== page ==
So an important anchor for your thinking should be that most people don’t engage with politics most of the time, and instead experience politics basically as a vibe. This means that unless the story of the day is a really big story, like the Downing Street parties or Dominic Cummings’ trip to Barnard Castle, it almost certainly isn’t going to make much difference6. What matters more to politics is how all of the stories add up over time, and the stench they give off collectively.
Rule 4: Institutions and systems are not black boxes
As a complex, industrialised society, our lives are governed by a wide array of institutions in both the public and private sectors, from the government, to Parliament to TfL to Ofcom.
However, a lot of of the most facile political analysis often fails to take into account that these organisations are not monolithic black boxes. They are living, breathing entities with their own agendas, objectives and incentives. And they are staffed by individuals too.
This means you should exercise caution when making sweeping statements that treat the organisation as though it is a single entity with a hive mind. Instead, institutions should be understood as systems that we can peer inside, to understand what causes them to behave the way that they do.
Take the PPE procurement controversy, for example. A commonly held view is that it was just the malevolent Tories using the pandemic as an excuse to siphon off cash to their mates.
Maybe this is true, but if you instead spend a few moments breaking down how the system works in your head, it becomes easy to imagine how the story is more complicated: Ministers needed to obtain PPE at speed, while locked into a zero-sum competition with every other country in the entire world that wanted the same gear. So how could they do it at speed, given the exponential growth of the virus?
Given this context, it almost becomes understandable that they would leverage existing relationships, and cut corners on the procurement process where possible, because the alternative would be negative headlines about hospitals at the start of the pandemic not having the equipment they need.
The end result is that we can still think that the outcome is bad – look at all of the wasted money! – but we can perhaps reason our way to a better understanding of why it was misspent, without the need for a whiff of conspiratorial thinking to make it work.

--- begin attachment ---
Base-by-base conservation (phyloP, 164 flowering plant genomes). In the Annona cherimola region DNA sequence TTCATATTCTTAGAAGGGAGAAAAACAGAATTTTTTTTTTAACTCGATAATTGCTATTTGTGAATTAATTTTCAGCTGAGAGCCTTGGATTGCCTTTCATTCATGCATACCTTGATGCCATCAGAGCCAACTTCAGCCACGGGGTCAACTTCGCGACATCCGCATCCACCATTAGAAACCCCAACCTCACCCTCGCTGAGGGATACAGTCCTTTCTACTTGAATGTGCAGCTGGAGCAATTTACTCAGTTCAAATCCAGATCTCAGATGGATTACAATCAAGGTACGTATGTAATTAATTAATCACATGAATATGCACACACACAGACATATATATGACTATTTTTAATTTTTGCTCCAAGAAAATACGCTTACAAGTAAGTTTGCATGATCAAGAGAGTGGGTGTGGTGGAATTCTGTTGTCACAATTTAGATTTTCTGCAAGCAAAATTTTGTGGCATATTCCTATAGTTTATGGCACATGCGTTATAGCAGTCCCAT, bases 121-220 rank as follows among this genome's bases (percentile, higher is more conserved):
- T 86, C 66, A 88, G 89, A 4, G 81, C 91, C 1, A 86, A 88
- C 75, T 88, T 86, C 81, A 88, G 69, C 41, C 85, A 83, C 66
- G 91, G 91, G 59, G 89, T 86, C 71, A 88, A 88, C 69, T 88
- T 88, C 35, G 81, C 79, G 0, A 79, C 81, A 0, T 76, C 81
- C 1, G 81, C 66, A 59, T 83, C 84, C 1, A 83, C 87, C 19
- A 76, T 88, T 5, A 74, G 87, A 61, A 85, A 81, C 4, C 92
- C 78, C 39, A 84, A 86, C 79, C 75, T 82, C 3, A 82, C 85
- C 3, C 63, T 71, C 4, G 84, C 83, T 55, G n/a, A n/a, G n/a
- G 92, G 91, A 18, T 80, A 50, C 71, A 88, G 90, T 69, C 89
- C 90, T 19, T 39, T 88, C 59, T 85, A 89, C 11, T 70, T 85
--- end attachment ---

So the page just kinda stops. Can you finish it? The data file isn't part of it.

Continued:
Rule 5: Doubt is good and to be encouraged
Finally, the most generalisable rule, which isn’t just good for politics but is a good rule for life. As Sam also observed, it’s important to remain a “scout” and not a “soldier”. This is a metaphor that was invented by Julia Galef, and refers to the different roles of the two occupations: The soldier’s job is to defend their position against any attack, but the scout’s job is to collect information and build an accurate picture of the battlefield.
This is especially applicable to politics, where acting like a soldier – defending your team and your allies – is highly valued, and where acting like a scout – being the voice in the room asking “But is this really true?” – can mark you out as a troublemaker.
But if you want to really understand a situation, it is important to be a scout.
If something sounds too good to be true – if it perfectly matches the grotesque stereotype of your ideological opponents in your head – then that is the moment to be the most on guard.
So embrace doubt, and before you smash the retweet button ask yourself “Is this really true? How can I know it is true?”7
And maybe if we all do this, we can not just tweet smarter, but collectively make Twitter slightly less unbearable too.
Congratulations, you made it to the end! I’d love to hear your own ‘rules’ for better understanding politics in the comments. And if you enjoyed this and can get past my grandiose claims about being better at politics than you, then please do share this post, subscribe to the newsletter (for free!) and follow me on Twitter.
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I don’t think it is enormously clear the extent to which Labour’s improved position is flipping swing seats vs running up the totals in slam-dunk safe seats.
Amusingly. contrary to my example above, Sam thinks that a Labour majority is under-priced relative to expectations!
I can’t be alone in noticing that even terror incidents can become wins or losses for a given political team - once we know if the attacker is a Nazi or an Islamist, we implicitly know which mainstream-ish political team on Twitter has permission to crow about it for a bit.
The classic example of this is the shift towards Trump from Latin voters in 2020, which seemingly defies the fact that Trump is a massive racist. Very quickly on election night, the conventional wisdom coalesced around the fact that in Florida the shift was because of the unique circumstances of Cuban voters, but later examination revealed that the shift happened across the board.
I like Stephen Bush’s rule of judging a story’s impact by how it is being covered in the 90-second news bulletins on commercial radio – as that’s how most people, particularly the persuadable people who decide elections, consume political content.
And “Will James quote-tweet my stupid tweet to point out how stupid it is?”